Nationally, the major catalyst of this first phase was the Association of American Colleges and Universities, AACU, which in 2005 launched a decade-long initiative titled, "Liberal Education and America's Promise (LEAP)". In 2007 the publication, College Learning for the New Global Century (LEAP) appeared. The publication sets down the essential learning outcomes and guiding principles for America to compete globally. According to the AACU "The essential learning outcomes provide a new framework to guide students' cumulative progress from school through college". In 2008, they became formalized in the publication by the AACU of the Strategic Plan 2008-2012. The five goals that underlie all aspects of the effort include:
A guiding vision for liberal education that rejects a view that liberal education is more than students in the arts and science disciplines and that it is non-vocational
Intentional and integrative learning
Civic diversity and global engagement
Authentic evidence through advance assessment practices
The resulting essential learning outcomes to be realized by the application of knowledge, skills and responsibilities included:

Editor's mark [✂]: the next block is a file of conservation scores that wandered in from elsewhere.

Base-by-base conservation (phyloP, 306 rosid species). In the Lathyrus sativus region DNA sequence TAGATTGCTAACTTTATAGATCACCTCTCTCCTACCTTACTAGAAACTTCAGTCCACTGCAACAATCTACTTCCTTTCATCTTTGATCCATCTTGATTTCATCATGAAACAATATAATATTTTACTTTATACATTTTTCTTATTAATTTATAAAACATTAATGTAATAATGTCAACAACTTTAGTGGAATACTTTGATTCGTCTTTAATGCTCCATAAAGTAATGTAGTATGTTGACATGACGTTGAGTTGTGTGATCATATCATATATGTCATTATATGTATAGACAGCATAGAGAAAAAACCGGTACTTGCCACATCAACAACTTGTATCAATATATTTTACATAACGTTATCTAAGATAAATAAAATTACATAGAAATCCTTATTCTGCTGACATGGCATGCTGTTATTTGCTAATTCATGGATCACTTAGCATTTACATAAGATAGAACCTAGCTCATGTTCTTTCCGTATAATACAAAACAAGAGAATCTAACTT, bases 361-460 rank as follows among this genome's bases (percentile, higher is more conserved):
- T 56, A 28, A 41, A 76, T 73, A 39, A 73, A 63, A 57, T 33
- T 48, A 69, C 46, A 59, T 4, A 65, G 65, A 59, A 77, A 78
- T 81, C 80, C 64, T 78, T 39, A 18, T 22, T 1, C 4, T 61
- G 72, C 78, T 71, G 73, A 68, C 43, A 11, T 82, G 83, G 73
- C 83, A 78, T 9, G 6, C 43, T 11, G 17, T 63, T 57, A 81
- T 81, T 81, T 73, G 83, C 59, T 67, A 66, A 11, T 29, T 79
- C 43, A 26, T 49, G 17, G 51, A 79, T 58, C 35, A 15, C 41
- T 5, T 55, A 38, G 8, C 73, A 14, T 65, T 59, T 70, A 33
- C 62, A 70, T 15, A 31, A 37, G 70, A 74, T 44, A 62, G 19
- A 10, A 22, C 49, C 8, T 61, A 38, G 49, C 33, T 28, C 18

Knowledge of human culture and the physical and natural world
Intellectual and practical skills
Personal and social responsibility
However, it is what I categorize as the "Second Phase" of the effort to transform learning that is new and that offers the greatest challenge in the years ahead to a military school. In part, this phase is a result of technology, which in a number of ways makes it possible. However, it is more than hardware, software, and the latest fad in educational technology. It is an overall and comprehensive approach, perspective, framework or paradigm of learning that challenges the way earlier generations learned. The new paradigm replaces the traditional pedagogy with concepts like "classroom without walls", "project-based learning", and "learning anytime, anyplace, 24/7". It argues that the school as it has been known will no longer be the "self-contained center of learning". Sir Ken Robinson, author and educator wrote,